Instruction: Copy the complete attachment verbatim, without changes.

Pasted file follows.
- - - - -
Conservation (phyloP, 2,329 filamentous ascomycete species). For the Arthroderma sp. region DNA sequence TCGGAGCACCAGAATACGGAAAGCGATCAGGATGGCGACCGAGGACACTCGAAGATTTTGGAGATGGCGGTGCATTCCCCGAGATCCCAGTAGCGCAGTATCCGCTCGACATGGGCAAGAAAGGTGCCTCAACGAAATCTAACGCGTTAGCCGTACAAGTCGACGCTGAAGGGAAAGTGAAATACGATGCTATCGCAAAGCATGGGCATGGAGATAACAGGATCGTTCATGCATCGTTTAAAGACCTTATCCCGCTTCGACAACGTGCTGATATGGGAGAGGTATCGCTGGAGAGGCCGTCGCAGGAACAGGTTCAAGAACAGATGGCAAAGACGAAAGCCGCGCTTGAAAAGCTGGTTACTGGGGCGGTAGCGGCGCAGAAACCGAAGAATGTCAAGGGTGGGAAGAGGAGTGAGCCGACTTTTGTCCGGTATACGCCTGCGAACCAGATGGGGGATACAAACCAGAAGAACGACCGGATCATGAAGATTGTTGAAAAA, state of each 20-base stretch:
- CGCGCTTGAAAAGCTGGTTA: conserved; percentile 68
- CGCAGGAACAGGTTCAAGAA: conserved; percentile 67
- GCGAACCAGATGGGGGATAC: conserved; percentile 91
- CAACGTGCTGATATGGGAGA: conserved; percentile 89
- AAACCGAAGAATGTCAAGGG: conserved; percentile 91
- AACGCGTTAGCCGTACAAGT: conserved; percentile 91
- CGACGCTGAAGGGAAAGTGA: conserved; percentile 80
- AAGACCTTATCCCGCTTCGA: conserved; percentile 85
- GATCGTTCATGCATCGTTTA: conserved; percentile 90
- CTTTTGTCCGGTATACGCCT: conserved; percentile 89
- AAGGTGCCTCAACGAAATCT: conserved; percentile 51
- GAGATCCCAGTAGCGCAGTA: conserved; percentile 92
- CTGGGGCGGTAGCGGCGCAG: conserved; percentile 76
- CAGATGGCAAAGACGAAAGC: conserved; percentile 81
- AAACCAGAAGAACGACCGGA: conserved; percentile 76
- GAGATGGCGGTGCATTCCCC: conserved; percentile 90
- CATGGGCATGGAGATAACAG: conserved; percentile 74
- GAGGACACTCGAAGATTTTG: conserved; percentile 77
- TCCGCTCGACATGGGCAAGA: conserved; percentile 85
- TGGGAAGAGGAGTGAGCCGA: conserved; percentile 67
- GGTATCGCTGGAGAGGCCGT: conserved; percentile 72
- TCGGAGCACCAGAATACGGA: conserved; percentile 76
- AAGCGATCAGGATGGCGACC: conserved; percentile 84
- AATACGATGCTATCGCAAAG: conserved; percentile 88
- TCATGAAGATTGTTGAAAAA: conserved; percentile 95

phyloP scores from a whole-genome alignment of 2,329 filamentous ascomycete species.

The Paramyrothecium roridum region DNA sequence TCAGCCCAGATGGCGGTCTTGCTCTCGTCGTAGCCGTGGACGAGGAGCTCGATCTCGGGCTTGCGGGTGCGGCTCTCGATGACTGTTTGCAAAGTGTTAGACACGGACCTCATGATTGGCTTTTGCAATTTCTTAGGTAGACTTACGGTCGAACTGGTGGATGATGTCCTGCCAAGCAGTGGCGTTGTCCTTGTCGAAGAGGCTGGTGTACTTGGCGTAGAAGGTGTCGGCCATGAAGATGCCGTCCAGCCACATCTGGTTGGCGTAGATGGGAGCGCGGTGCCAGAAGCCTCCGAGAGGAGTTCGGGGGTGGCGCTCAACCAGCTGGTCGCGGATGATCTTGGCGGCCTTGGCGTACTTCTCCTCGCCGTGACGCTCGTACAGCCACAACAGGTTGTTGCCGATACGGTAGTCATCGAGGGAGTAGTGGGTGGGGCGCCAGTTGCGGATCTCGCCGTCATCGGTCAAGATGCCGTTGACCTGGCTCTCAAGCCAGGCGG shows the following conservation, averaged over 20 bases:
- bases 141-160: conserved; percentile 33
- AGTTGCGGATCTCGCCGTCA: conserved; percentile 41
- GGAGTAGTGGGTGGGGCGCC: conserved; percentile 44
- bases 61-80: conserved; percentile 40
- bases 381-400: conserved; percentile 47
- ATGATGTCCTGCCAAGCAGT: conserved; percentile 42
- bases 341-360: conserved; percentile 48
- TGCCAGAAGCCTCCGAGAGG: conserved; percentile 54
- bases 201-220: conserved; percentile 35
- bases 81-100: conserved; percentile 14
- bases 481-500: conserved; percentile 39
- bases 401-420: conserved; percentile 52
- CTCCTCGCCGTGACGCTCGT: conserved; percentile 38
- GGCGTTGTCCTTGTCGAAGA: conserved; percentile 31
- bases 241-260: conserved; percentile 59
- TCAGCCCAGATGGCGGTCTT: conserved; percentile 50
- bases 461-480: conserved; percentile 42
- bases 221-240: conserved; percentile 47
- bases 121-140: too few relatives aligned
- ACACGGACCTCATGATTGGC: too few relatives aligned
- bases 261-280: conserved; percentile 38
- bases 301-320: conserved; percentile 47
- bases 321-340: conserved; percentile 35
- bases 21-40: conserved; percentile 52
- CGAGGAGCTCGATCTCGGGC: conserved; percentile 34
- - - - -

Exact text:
Conservation (phyloP, 2,329 filamentous ascomycete species). For the Arthroderma sp. region DNA sequence TCGGAGCACCAGAATACGGAAAGCGATCAGGATGGCGACCGAGGACACTCGAAGATTTTGGAGATGGCGGTGCATTCCCCGAGATCCCAGTAGCGCAGTATCCGCTCGACATGGGCAAGAAAGGTGCCTCAACGAAATCTAACGCGTTAGCCGTACAAGTCGACGCTGAAGGGAAAGTGAAATACGATGCTATCGCAAAGCATGGGCATGGAGATAACAGGATCGTTCATGCATCGTTTAAAGACCTTATCCCGCTTCGACAACGTGCTGATATGGGAGAGGTATCGCTGGAGAGGCCGTCGCAGGAACAGGTTCAAGAACAGATGGCAAAGACGAAAGCCGCGCTTGAAAAGCTGGTTACTGGGGCGGTAGCGGCGCAGAAACCGAAGAATGTCAAGGGTGGGAAGAGGAGTGAGCCGACTTTTGTCCGGTATACGCCTGCGAACCAGATGGGGGATACAAACCAGAAGAACGACCGGATCATGAAGATTGTTGAAAAA, state of each 20-base stretch:
- CGCGCTTGAAAAGCTGGTTA: conserved; percentile 68
- CGCAGGAACAGGTTCAAGAA: conserved; percentile 67
- GCGAACCAGATGGGGGATAC: conserved; percentile 91
- CAACGTGCTGATATGGGAGA: conserved; percentile 89
- AAACCGAAGAATGTCAAGGG: conserved; percentile 91
- AACGCGTTAGCCGTACAAGT: conserved; percentile 91
- CGACGCTGAAGGGAAAGTGA: conserved; percentile 80
- AAGACCTTATCCCGCTTCGA: conserved; percentile 85
- GATCGTTCATGCATCGTTTA: conserved; percentile 90
- CTTTTGTCCGGTATACGCCT: conserved; percentile 89
- AAGGTGCCTCAACGAAATCT: conserved; percentile 51
- GAGATCCCAGTAGCGCAGTA: conserved; percentile 92
- CTGGGGCGGTAGCGGCGCAG: conserved; percentile 76
- CAGATGGCAAAGACGAAAGC: conserved; percentile 81
- AAACCAGAAGAACGACCGGA: conserved; percentile 76
- GAGATGGCGGTGCATTCCCC: conserved; percentile 90
- CATGGGCATGGAGATAACAG: conserved; percentile 74
- GAGGACACTCGAAGATTTTG: conserved; percentile 77
- TCCGCTCGACATGGGCAAGA: conserved; percentile 85
- TGGGAAGAGGAGTGAGCCGA: conserved; percentile 67
- GGTATCGCTGGAGAGGCCGT: conserved; percentile 72
- TCGGAGCACCAGAATACGGA: conserved; percentile 76
- AAGCGATCAGGATGGCGACC: conserved; percentile 84
- AATACGATGCTATCGCAAAG: conserved; percentile 88
- TCATGAAGATTGTTGAAAAA: conserved; percentile 95

phyloP scores from a whole-genome alignment of 2,329 filamentous ascomycete species.

The Paramyrothecium roridum region DNA sequence TCAGCCCAGATGGCGGTCTTGCTCTCGTCGTAGCCGTGGACGAGGAGCTCGATCTCGGGCTTGCGGGTGCGGCTCTCGATGACTGTTTGCAAAGTGTTAGACACGGACCTCATGATTGGCTTTTGCAATTTCTTAGGTAGACTTACGGTCGAACTGGTGGATGATGTCCTGCCAAGCAGTGGCGTTGTCCTTGTCGAAGAGGCTGGTGTACTTGGCGTAGAAGGTGTCGGCCATGAAGATGCCGTCCAGCCACATCTGGTTGGCGTAGATGGGAGCGCGGTGCCAGAAGCCTCCGAGAGGAGTTCGGGGGTGGCGCTCAACCAGCTGGTCGCGGATGATCTTGGCGGCCTTGGCGTACTTCTCCTCGCCGTGACGCTCGTACAGCCACAACAGGTTGTTGCCGATACGGTAGTCATCGAGGGAGTAGTGGGTGGGGCGCCAGTTGCGGATCTCGCCGTCATCGGTCAAGATGCCGTTGACCTGGCTCTCAAGCCAGGCGG shows the following conservation, averaged over 20 bases:
- bases 141-160: conserved; percentile 33
- AGTTGCGGATCTCGCCGTCA: conserved; percentile 41
- GGAGTAGTGGGTGGGGCGCC: conserved; percentile 44
- bases 61-80: conserved; percentile 40
- bases 381-400: conserved; percentile 47
- ATGATGTCCTGCCAAGCAGT: conserved; percentile 42
- bases 341-360: conserved; percentile 48
- TGCCAGAAGCCTCCGAGAGG: conserved; percentile 54
- bases 201-220: conserved; percentile 35
- bases 81-100: conserved; percentile 14
- bases 481-500: conserved; percentile 39
- bases 401-420: conserved; percentile 52
- CTCCTCGCCGTGACGCTCGT: conserved; percentile 38
- GGCGTTGTCCTTGTCGAAGA: conserved; percentile 31
- bases 241-260: conserved; percentile 59
- TCAGCCCAGATGGCGGTCTT: conserved; percentile 50
- bases 461-480: conserved; percentile 42
- bases 221-240: conserved; percentile 47
- bases 121-140: too few relatives aligned
- ACACGGACCTCATGATTGGC: too few relatives aligned
- bases 261-280: conserved; percentile 38
- bases 301-320: conserved; percentile 47
- bases 321-340: conserved; percentile 35
- bases 21-40: conserved; percentile 52
- CGAGGAGCTCGATCTCGGGC: conserved; percentile 34